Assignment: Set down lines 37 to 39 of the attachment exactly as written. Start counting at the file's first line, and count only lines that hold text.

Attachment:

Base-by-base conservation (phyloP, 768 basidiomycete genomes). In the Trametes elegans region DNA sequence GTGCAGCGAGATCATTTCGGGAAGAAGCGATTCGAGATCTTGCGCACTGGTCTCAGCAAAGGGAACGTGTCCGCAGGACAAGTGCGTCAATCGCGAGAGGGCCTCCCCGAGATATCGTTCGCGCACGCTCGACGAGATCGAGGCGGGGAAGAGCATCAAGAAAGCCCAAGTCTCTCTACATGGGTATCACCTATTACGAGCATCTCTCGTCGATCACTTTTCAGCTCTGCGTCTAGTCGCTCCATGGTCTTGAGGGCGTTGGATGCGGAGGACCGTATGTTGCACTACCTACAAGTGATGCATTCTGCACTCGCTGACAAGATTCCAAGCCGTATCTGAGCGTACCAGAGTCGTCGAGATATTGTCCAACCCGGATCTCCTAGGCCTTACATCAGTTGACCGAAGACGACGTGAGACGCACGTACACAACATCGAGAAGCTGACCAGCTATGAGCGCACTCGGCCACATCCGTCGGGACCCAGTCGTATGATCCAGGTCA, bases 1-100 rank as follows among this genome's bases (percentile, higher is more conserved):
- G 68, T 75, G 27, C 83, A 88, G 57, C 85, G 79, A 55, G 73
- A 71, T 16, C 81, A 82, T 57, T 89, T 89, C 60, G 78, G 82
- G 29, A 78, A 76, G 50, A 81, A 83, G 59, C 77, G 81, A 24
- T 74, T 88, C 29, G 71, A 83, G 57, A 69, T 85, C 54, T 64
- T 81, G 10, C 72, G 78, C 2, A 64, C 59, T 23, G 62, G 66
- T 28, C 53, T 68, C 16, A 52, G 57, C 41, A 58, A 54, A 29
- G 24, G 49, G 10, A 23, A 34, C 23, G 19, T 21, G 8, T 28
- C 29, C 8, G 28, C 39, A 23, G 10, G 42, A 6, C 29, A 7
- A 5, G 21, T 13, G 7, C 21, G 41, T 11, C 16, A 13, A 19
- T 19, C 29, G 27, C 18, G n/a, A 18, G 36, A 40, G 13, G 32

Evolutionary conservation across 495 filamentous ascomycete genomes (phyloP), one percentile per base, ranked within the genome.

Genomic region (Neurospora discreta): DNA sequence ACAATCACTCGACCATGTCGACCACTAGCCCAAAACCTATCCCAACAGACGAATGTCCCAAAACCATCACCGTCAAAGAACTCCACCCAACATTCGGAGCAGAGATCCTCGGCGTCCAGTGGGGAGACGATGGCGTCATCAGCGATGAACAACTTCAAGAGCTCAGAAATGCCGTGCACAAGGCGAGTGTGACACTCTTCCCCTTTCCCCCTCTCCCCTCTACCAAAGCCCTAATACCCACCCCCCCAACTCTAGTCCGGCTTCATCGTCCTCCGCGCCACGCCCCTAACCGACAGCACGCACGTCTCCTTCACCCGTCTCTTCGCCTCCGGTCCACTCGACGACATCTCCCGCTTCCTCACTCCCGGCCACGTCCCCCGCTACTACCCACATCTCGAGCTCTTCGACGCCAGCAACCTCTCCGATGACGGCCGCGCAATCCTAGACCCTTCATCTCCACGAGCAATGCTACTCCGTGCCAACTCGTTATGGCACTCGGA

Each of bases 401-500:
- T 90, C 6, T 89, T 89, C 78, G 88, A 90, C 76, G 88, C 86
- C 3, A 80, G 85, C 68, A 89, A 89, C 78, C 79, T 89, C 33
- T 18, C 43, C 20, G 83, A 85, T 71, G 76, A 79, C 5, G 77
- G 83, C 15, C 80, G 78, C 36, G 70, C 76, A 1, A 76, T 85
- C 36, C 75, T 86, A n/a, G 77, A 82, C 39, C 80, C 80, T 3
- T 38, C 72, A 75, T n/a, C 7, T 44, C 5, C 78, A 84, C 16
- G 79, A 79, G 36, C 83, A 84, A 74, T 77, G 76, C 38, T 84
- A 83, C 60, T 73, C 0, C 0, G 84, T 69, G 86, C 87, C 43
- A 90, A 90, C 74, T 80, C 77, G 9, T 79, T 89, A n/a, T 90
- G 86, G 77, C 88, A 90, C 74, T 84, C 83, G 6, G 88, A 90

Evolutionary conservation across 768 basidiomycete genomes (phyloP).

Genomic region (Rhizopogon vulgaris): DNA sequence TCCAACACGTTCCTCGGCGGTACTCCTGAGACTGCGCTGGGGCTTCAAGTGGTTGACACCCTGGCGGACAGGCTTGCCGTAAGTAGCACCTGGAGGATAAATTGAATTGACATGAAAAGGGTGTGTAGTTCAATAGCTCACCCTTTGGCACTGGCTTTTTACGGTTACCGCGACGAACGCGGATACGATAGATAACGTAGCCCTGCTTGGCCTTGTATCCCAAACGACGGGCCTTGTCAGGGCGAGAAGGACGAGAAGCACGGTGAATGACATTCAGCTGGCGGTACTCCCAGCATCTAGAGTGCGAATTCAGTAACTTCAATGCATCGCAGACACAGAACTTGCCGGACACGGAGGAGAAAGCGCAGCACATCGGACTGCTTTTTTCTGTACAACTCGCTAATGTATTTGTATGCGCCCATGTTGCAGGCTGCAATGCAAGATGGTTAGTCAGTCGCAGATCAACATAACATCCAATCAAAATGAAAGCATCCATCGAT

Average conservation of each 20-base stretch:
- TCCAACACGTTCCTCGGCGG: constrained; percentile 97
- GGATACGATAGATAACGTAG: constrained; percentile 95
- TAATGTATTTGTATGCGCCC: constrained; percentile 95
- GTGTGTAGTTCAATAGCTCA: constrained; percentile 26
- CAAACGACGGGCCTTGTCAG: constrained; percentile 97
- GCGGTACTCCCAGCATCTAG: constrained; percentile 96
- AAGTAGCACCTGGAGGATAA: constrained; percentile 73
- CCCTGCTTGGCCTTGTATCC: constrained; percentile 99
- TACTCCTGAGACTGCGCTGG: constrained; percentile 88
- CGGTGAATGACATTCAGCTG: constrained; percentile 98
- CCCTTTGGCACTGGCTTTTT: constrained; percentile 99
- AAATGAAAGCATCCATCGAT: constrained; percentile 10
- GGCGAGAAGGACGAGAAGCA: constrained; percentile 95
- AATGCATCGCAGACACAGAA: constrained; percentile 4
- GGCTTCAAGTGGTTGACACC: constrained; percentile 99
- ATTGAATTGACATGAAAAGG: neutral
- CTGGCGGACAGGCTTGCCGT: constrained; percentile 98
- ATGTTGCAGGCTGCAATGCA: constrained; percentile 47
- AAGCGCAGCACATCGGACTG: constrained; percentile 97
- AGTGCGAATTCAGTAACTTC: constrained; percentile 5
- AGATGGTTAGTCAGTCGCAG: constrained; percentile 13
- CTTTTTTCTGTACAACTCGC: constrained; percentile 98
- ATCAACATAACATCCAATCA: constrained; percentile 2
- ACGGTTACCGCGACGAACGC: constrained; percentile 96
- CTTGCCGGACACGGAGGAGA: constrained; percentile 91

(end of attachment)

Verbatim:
- CGGTGAATGACATTCAGCTG: constrained; percentile 98
- CCCTTTGGCACTGGCTTTTT: constrained; percentile 99
- AAATGAAAGCATCCATCGAT: constrained; percentile 10